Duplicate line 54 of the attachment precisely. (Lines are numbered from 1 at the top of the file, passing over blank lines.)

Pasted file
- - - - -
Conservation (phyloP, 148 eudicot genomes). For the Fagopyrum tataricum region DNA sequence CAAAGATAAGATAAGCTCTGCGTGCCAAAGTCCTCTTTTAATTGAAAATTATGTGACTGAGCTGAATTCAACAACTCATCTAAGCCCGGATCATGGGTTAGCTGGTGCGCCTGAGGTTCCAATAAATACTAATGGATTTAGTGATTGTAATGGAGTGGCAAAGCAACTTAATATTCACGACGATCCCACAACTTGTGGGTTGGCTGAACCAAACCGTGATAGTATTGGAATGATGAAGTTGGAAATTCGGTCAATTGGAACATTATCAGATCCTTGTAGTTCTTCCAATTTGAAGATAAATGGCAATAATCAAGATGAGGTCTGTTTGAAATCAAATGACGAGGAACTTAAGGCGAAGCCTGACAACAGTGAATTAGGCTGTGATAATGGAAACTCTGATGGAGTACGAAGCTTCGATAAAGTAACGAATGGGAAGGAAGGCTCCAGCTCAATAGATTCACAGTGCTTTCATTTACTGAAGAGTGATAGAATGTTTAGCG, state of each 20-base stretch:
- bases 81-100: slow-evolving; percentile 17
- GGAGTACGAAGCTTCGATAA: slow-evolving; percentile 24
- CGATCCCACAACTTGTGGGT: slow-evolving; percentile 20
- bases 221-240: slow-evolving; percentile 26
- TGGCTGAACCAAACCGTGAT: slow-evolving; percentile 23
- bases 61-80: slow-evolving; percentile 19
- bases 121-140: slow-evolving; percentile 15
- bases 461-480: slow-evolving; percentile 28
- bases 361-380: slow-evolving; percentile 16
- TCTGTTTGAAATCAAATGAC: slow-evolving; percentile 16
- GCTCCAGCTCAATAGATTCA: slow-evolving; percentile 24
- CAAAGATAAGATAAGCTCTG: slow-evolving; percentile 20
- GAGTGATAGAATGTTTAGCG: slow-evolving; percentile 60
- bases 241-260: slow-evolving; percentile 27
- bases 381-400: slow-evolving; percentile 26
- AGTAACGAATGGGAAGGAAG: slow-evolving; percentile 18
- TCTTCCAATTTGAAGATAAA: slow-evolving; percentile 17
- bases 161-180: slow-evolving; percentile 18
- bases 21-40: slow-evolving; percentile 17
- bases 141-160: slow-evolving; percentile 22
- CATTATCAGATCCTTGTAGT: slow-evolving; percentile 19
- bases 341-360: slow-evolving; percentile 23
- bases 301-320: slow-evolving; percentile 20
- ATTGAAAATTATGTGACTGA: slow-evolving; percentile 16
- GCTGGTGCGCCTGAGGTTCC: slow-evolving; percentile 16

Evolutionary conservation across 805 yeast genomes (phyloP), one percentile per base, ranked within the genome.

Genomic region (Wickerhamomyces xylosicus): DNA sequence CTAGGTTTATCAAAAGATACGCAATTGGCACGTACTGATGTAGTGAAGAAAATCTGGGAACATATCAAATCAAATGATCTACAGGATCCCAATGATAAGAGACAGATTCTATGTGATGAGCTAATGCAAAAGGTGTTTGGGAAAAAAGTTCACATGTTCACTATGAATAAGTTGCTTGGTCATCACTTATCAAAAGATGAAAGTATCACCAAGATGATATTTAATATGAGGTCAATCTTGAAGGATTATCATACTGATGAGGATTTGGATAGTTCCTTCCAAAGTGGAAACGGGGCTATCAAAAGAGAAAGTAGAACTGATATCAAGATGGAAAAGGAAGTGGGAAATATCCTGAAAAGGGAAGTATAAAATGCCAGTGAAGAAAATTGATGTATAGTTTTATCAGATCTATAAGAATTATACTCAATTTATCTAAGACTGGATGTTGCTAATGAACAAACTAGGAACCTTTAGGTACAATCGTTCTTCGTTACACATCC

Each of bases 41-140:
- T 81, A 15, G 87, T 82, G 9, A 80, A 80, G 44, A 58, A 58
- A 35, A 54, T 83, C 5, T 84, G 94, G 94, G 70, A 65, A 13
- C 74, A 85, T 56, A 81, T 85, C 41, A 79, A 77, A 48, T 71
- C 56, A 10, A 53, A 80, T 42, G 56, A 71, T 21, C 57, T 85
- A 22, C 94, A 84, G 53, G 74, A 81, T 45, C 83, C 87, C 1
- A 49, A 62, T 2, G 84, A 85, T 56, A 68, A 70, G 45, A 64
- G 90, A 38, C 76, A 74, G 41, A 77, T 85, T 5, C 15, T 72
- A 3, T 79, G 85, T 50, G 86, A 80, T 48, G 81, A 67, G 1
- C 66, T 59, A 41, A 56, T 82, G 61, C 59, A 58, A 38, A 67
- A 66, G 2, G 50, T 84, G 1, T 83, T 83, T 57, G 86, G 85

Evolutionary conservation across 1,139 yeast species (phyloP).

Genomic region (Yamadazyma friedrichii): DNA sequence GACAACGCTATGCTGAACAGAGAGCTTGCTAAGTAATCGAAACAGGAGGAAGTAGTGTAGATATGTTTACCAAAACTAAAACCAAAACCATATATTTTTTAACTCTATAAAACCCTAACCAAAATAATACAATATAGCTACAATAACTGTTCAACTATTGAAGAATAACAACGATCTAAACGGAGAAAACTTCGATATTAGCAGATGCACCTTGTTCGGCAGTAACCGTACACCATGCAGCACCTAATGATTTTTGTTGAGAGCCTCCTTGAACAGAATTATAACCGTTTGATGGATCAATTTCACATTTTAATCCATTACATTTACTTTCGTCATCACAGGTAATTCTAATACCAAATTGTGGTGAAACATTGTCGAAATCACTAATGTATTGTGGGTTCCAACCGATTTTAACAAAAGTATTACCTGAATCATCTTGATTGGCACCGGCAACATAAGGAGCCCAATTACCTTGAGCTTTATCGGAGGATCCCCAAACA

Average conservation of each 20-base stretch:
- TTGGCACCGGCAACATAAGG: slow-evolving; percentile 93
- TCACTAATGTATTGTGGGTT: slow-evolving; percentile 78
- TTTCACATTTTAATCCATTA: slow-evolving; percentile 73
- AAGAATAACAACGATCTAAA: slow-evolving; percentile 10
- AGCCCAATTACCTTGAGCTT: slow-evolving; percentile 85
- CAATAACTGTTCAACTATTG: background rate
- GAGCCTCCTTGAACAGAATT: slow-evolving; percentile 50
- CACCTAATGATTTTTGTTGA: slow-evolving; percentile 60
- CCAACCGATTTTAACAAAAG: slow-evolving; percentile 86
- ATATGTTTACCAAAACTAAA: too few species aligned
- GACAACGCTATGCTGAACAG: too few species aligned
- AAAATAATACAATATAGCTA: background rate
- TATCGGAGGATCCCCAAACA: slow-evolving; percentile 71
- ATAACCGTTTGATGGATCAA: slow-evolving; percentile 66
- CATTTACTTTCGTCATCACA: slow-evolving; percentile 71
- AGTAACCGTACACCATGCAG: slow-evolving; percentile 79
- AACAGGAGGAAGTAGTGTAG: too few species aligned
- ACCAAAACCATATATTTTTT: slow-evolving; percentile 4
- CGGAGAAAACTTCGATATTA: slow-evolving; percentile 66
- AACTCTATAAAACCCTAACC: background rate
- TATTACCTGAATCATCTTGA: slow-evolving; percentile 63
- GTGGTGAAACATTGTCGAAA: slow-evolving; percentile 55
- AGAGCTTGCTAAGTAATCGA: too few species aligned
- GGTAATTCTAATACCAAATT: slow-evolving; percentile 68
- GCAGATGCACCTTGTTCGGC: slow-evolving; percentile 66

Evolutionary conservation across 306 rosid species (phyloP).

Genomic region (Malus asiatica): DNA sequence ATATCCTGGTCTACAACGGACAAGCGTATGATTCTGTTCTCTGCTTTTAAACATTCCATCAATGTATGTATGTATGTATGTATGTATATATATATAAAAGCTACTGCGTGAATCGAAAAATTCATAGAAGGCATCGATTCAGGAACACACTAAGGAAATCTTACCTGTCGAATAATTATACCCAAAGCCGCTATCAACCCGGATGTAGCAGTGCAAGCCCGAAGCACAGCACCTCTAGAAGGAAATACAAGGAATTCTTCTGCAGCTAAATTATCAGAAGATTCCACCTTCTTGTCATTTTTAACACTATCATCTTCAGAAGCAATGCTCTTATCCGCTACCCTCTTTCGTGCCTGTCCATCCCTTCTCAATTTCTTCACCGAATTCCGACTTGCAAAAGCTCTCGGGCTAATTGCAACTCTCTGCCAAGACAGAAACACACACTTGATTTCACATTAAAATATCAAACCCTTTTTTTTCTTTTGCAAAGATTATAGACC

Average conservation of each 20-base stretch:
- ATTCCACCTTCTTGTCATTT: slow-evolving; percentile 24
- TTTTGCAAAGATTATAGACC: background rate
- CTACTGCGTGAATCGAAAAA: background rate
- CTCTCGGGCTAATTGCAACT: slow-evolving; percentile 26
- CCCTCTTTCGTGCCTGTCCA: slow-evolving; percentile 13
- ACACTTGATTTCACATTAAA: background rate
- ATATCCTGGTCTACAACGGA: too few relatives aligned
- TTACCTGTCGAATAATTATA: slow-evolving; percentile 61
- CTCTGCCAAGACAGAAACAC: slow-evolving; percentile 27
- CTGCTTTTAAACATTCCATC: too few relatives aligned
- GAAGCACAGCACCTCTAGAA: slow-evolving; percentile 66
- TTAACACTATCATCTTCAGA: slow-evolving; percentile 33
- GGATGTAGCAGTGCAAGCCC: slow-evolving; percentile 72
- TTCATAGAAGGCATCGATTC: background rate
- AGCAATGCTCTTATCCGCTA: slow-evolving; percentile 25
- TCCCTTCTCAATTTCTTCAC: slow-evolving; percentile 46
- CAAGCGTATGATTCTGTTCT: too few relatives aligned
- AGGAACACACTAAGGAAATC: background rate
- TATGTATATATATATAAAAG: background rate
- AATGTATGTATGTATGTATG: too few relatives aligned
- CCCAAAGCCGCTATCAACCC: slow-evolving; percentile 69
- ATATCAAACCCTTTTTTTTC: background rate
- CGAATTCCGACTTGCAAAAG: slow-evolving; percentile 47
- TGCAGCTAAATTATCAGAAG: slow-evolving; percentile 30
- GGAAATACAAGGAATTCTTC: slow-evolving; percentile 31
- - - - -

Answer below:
- AAAATAATACAATATAGCTA: background rate